Hendin writes that affection and harmony are growing scarcer, "in and out of families." We are drawing more and more into ourselves and away from family, country, and community. 24
Reagan is not likely to lend federal power to the quest for stability in personal relationships. To do so, however indirectly, would require a willingness to curb individual freedom, change, and economic growth; but both Republican ideology and the corporate economy regard such restraint as anathema. To make family, community, and morality the goals of public policy would require that we subordinate private liberty to civil order, something neither Reagan nor his party is likely to consider. As Reagan's ambassador to the United Nations, Jeane Kirkpatrick, wrote in 1979,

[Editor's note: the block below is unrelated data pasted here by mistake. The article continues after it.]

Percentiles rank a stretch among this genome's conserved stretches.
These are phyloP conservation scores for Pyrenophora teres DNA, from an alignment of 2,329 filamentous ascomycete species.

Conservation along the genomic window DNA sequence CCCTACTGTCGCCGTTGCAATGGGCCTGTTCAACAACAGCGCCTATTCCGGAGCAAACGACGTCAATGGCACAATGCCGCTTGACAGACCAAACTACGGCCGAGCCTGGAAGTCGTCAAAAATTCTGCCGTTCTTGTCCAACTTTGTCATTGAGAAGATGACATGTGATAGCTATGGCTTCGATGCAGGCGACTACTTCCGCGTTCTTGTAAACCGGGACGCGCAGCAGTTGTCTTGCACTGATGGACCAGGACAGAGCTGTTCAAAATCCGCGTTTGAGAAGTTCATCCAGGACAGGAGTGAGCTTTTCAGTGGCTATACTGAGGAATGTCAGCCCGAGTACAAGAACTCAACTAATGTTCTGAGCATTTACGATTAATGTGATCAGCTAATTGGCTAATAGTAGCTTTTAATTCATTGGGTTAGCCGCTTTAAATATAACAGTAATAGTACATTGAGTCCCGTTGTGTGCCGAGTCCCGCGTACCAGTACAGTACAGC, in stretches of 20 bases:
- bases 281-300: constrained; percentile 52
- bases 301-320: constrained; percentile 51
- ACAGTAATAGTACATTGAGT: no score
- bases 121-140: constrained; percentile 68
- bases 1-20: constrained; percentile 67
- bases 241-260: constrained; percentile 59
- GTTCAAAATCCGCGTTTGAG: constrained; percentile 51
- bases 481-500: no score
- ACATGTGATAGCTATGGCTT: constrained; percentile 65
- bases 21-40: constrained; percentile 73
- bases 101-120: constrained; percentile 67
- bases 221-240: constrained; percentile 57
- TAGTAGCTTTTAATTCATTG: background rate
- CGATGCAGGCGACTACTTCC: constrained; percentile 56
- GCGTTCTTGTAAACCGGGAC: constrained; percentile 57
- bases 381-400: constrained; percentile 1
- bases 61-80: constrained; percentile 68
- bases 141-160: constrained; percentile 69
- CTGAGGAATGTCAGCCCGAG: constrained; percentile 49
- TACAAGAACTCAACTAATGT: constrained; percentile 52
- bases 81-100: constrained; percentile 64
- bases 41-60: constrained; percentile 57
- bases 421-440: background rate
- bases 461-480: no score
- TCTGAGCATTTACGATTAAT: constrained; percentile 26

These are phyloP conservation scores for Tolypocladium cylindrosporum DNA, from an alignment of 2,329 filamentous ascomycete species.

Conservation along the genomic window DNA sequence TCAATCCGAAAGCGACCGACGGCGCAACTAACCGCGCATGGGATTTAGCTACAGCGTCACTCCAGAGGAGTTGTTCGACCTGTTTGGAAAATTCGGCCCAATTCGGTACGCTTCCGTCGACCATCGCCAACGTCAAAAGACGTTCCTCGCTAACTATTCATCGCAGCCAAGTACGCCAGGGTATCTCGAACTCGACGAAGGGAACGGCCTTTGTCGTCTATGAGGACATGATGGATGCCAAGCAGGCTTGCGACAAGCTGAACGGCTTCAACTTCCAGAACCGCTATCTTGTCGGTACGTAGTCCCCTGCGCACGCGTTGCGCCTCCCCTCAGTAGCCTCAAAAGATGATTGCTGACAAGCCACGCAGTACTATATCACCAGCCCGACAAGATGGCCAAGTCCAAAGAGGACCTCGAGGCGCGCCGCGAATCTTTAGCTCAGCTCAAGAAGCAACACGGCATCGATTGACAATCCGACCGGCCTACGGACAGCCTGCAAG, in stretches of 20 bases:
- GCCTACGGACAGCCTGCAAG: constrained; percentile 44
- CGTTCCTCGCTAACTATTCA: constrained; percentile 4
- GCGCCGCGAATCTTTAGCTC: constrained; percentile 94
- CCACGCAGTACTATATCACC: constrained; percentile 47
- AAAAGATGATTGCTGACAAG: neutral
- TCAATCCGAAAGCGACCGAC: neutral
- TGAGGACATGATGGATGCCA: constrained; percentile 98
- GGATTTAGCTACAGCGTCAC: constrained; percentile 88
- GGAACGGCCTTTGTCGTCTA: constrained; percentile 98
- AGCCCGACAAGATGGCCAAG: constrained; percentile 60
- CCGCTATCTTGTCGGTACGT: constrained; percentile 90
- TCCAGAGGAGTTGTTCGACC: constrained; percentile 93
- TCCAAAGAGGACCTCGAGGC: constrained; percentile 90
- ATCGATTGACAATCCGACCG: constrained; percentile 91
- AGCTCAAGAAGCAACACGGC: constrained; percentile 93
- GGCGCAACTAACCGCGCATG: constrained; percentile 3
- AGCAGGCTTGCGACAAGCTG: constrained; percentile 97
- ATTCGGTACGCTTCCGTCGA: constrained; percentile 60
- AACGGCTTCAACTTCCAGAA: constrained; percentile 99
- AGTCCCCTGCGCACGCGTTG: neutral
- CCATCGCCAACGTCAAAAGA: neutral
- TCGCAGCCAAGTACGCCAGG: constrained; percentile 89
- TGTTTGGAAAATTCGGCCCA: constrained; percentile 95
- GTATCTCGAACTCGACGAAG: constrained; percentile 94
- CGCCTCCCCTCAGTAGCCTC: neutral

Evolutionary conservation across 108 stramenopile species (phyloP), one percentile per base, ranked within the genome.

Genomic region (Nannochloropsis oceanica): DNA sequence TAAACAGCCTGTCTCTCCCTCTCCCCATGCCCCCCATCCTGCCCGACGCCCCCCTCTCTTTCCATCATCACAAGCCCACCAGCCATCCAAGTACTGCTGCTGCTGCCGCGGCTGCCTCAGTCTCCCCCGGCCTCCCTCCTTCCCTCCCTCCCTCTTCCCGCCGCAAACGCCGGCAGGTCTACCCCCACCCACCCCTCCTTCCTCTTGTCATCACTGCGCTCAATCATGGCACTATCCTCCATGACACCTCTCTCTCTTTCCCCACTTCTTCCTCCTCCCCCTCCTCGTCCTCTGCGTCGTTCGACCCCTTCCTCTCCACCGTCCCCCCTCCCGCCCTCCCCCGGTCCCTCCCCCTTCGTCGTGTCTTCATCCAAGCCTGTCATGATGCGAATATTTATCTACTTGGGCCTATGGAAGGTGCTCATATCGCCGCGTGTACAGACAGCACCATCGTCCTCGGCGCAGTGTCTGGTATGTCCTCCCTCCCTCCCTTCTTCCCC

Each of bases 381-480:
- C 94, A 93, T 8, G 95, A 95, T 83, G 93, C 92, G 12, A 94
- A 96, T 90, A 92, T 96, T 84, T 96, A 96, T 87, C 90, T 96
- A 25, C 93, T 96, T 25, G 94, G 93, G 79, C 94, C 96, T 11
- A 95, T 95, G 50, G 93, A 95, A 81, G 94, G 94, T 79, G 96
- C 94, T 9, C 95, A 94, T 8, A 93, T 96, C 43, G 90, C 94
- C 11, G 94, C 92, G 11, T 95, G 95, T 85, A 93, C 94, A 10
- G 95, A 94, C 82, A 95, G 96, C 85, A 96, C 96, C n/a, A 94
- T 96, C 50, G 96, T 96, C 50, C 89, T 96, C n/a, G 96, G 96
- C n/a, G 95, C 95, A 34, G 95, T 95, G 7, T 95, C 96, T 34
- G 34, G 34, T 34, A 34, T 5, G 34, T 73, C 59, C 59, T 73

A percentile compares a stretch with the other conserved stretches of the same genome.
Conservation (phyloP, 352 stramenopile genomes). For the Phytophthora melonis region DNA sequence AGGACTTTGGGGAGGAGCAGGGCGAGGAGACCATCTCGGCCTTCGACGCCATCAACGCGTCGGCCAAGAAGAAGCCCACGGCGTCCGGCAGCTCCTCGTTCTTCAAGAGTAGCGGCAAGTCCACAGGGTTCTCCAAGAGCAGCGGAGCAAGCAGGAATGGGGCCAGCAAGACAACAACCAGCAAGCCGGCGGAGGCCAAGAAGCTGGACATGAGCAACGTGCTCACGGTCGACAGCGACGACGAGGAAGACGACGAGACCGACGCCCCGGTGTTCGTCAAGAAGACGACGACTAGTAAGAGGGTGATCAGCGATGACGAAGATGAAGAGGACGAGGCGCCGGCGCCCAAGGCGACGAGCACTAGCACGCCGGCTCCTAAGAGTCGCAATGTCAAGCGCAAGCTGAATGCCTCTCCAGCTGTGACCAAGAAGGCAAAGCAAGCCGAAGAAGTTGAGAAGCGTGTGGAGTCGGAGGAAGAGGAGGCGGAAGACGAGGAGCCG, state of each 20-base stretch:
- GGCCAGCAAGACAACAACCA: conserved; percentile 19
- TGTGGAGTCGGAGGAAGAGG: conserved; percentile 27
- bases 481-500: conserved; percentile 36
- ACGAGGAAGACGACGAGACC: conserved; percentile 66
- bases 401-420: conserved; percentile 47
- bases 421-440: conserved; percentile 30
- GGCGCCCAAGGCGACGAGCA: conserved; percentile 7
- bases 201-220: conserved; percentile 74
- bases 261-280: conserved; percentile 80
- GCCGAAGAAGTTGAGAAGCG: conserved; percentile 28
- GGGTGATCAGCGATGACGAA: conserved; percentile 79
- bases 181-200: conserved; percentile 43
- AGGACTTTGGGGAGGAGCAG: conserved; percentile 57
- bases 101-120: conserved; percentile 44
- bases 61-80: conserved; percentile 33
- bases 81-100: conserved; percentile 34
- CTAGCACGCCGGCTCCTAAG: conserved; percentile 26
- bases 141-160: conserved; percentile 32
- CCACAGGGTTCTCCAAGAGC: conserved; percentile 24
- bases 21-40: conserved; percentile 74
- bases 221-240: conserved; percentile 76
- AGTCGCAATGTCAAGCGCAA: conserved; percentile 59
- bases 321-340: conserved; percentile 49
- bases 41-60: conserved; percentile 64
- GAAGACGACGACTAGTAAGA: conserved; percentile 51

Republican spokesmen have consistently emphasized private concerns such as profit and taxes, and private virtues such as self-discipline and self-reliance and either have not had, or have not communicated, a persuasive conception of the public good. 25
The reason is simple: the tradition of liberal individualism, which shapes Republican ideology, acknowledges no public good that is not simply an aggregate of private goods and liberties. Reagan will give social conservatives the symbols, but he will leave the substance to the forces that are making for privatism and social disintegration. If there is light and hope in the future of the Republic, it is not visible in the election of 1980.